Australian Labor Party leader steps up pitch to big business

Anthony Albanese, who was installed unopposed as Labor leader after the party’s disastrous May 18 election defeat, went even further in setting out the party’s pro-business drive in an “economic vision” speech delivered in Brisbane last Friday.

Attacking the Liberal-National Coalition government from the right, for not doing enough to boost business and extract greater productivity from the workforce, Albanese declared: “I want to see business confidence restored and investment renewed.” He accused the government of being “asleep at the wheel” and presiding over a “productivity recession.”

Albanese lauded the Hawke and Keating governments of the 1980s and 1990s for their pro-market restructuring, which destroyed the jobs and conditions of millions of workers in the interests of the financial elite, and he committed Labor to implementing the next wave of such “reform.”

“Labor has learned the lessons from our recent mistakes,” Albanese said, reiterating the junking of Labor’s phony pre-election populism that claimed a Labor government would give a “fair go” to workers against the “big end of town.”

Significantly, like his first “vision” speech last month, which called for a refashioning of workplace relations to fit the new “gig” economy of casualised labour, Albanese’s speech was delivered to a carefully-selected audience.

Last month’s address in Perth was made to business executives, convened by the Committee for Economic Development of Australia. Friday’s event was hosted by Per Capita, a trade union and business-backed think-tank.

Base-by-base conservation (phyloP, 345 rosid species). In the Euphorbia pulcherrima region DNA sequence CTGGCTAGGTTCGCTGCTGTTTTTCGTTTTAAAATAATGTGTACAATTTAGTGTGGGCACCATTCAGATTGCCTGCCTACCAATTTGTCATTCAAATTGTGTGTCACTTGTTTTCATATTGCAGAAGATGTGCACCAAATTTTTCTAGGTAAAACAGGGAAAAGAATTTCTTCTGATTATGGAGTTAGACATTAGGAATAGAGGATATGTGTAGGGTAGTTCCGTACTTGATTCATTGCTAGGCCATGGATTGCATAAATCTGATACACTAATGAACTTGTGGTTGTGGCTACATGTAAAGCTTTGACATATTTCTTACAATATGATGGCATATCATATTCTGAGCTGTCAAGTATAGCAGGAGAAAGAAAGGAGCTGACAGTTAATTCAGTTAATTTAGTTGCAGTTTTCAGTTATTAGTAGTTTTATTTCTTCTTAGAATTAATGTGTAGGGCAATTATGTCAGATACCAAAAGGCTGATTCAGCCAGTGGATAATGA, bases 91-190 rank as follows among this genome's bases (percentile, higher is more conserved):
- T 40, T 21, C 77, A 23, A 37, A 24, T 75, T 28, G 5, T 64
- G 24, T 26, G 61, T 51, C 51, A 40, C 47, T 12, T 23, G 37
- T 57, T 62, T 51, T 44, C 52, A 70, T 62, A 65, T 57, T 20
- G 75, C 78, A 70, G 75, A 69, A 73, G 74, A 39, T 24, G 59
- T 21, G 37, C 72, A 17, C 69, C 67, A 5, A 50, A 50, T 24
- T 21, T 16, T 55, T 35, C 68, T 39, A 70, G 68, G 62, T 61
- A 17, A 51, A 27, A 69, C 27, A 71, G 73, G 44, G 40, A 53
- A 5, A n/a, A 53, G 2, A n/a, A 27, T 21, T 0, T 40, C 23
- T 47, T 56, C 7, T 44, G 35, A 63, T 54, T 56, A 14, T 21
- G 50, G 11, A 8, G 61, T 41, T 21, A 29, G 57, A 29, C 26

In between these two speeches, Albanese refused to attend or speak at Labor’s own state conference in Victoria, dodging a staged trade union walkout that reflects the splintering and turmoil gripping the Labor and union apparatus in the wake of the election debacle.

One year before Labor’s next national conference, to be held in Canberra in December 2020, Albanese has already laid down the pro-big business and anti-working class program that a Labor government would seek to impose.

Whatever the rifts between Labor’s factional powerbrokers, there is no dissent over this agenda, just evident nervousness, reflected in the Victorian conference walkout stunt, that the nakedness of Albanese’s pitch to the corporate elite will further shatter the remnants of Labor’s support in the working class.

Albanese’s speech mostly consisted of generalities and was noticeably short on specifics, but its thrust was clear. He presented Labor as the only party, working hand-in-glove with the trade unions, that could re-start the offensive launched by Hawke and Keating.

Citing the government’s own Productivity Commission, Albanese said it had confirmed that “today’s prosperity is due in large part to the micro-economic reform program undertaken by Hawke and Keating. From liberalising financial markets, removing tariffs and reducing protection, through to competition policy, the micro-economic reform program of Hawke and Keating was unprecedented.

“What they gave Australia was the national leadership that is an essential ingredient in improving our productivity performance in a globalised, competitive world. Through the sheer power of their actions, they reminded us all that there is a natural and central role for the state. But we have now reached the limits of the Hawke-Keating reforms. And new challenges require new impetus.”

There was a glaring contradiction in Albanese’s speech. He claimed to oppose the ever-greater social inequality being produced by global capitalism, noting that, as Thomas Piketty outlined in Capital in the Twenty-First Century, the wealth of the bottom fifth of households in Australia has not risen from the average of $35,000 since 2003-4, while the wealth of the top fifth has skyrocketed from $1.9 million to $3.2 million.

At the same time, the Labor leader praised the Hawke-Keating “reforms” that paved the way for the massive transfer of income and wealth from the working class to the corporate elite over the past three decades.